8000 Year-old Hazelnuts in a Prehistoric Landscape

The outskirts of Liverpool may not be the first place that springs to mind for a phenomenological exploration of prehistory – but Lunt Meadows in Sefton offers just such an opportunity. On Friday 24th July visitors had the chance to walk out across a wetland landscape little different to almost 8,000 years ago, when groups of people lived here in some of the first houses ever built in Britain.

The site, on a sandy island nestled into a bend of the River Alt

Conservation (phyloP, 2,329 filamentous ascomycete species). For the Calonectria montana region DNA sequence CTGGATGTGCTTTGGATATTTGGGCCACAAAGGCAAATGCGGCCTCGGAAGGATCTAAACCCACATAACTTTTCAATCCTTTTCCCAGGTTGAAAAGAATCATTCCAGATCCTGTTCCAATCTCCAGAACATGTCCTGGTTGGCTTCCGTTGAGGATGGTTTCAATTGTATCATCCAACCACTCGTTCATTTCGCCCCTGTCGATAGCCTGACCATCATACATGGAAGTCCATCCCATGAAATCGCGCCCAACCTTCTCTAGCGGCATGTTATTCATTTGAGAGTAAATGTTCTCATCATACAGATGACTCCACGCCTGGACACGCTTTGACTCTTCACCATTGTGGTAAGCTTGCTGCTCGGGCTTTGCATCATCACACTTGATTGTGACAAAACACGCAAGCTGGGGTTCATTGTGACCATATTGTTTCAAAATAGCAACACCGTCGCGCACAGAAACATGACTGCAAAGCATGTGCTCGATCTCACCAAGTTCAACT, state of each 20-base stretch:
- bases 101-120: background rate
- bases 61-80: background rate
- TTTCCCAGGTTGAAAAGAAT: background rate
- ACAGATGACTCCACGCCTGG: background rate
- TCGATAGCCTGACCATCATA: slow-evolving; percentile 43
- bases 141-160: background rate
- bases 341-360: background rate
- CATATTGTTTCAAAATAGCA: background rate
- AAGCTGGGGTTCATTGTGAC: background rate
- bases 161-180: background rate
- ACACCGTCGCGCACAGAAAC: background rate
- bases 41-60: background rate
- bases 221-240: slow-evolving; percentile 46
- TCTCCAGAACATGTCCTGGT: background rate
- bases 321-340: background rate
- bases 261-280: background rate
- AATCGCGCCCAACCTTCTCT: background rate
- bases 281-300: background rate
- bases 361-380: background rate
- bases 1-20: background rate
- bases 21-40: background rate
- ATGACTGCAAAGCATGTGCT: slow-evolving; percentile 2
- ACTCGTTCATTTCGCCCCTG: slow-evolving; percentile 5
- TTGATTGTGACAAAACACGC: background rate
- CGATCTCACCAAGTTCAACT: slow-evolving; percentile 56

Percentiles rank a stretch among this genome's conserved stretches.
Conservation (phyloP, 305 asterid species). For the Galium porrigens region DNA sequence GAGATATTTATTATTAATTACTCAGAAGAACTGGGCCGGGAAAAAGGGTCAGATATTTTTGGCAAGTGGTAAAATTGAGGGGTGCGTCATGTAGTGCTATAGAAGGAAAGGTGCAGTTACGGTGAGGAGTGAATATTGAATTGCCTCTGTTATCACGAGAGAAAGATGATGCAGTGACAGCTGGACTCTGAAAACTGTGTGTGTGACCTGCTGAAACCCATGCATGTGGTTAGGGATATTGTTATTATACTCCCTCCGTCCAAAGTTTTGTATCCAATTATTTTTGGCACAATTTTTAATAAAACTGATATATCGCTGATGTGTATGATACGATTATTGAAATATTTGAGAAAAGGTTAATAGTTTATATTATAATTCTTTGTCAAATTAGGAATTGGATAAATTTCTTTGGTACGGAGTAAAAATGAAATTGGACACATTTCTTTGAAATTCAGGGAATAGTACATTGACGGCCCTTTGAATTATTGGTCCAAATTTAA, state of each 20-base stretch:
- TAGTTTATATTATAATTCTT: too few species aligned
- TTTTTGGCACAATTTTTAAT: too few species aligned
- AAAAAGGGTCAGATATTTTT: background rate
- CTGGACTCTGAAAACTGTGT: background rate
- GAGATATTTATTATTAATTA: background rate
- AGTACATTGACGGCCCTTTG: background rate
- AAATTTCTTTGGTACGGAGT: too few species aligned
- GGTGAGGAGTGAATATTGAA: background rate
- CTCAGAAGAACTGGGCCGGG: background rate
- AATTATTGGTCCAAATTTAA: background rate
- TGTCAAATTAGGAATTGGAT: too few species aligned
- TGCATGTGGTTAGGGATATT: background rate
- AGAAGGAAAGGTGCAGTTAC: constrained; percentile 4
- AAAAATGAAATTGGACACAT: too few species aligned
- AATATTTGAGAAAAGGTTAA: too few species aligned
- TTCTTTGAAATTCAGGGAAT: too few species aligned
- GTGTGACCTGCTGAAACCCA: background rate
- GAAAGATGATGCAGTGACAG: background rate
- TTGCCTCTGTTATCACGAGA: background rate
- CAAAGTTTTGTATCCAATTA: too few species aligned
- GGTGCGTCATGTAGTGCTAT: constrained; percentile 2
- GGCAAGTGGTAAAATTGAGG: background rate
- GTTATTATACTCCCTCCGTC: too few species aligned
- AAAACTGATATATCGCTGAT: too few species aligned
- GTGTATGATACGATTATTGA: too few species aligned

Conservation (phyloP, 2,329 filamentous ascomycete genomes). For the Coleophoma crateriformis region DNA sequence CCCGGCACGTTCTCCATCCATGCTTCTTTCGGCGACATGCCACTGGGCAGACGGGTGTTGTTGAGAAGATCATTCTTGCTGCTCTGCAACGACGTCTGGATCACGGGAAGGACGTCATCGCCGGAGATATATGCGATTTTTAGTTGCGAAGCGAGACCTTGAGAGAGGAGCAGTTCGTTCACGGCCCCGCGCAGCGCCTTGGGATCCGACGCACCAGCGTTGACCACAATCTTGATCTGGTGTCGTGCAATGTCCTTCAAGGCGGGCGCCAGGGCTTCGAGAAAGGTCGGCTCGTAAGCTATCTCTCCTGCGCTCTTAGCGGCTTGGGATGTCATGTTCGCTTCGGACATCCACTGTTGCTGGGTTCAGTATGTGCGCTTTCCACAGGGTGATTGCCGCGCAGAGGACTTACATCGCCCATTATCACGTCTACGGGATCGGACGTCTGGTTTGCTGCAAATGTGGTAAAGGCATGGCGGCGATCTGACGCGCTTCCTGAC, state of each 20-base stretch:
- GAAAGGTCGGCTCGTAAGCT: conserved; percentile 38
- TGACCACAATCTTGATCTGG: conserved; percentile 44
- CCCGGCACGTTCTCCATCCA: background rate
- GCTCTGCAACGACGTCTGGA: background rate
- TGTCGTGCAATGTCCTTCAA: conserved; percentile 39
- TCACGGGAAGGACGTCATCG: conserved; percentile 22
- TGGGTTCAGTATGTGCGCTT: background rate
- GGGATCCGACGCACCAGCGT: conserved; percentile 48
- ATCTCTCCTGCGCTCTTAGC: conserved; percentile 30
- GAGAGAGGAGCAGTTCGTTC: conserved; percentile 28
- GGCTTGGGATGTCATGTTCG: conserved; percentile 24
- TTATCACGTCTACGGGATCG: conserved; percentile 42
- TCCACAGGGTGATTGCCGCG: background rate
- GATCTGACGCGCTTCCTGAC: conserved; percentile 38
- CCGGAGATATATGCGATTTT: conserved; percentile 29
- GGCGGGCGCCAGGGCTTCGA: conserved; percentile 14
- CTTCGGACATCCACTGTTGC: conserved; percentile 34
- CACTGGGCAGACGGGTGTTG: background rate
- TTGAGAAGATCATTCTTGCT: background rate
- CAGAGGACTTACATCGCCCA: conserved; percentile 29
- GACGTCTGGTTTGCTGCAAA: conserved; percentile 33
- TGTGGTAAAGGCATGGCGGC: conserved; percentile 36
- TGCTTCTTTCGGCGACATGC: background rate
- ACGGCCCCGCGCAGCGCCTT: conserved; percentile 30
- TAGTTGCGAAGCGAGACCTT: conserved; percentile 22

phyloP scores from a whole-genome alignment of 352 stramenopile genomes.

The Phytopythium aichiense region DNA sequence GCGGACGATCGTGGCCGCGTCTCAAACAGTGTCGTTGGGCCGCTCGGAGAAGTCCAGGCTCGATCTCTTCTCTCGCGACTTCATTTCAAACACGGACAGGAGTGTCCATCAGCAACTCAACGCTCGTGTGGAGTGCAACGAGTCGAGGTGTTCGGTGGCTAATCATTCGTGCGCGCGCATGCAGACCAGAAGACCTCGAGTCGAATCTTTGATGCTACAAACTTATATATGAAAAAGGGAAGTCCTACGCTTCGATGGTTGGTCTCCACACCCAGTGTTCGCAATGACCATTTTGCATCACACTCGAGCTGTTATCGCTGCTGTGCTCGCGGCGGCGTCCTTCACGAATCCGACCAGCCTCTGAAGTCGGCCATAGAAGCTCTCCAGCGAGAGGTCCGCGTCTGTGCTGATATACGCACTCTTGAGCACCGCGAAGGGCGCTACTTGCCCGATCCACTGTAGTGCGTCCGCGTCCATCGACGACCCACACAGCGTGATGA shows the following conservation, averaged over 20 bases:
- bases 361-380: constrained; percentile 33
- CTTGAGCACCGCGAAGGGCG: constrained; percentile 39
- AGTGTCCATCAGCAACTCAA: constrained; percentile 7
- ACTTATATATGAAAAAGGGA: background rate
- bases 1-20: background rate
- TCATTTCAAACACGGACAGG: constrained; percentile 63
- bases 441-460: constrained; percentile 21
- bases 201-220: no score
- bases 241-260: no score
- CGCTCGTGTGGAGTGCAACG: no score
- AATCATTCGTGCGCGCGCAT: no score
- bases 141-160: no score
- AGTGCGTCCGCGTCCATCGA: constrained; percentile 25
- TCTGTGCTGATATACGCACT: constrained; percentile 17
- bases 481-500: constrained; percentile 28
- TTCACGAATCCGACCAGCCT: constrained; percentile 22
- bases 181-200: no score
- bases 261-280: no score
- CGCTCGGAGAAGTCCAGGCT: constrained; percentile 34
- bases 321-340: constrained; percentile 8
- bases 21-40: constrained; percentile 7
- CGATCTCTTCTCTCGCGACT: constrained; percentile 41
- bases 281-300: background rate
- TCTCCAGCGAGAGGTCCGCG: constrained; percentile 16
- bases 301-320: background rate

The open landscape at Lunt Meadows is a haven for wildlife and archaeology

The site cleaned and ready for visitors

The site cleaned and ready for visitors

The day begins with a small team of archaeologists opening up and cleaning the site, revealing a fresh surface of damp sand with subtle signs of long-past occupation. The outlines of three houses can be seen, together with pits, stone tools and debris, burnt hazelnut shells, preserved reeds and carefully arranged groupings of pebbles, including iron pyrites or fool’s gold – striking to modern eyes when sparkling in the sunlight, but even more so to people who had never seem a metallic object. (more…)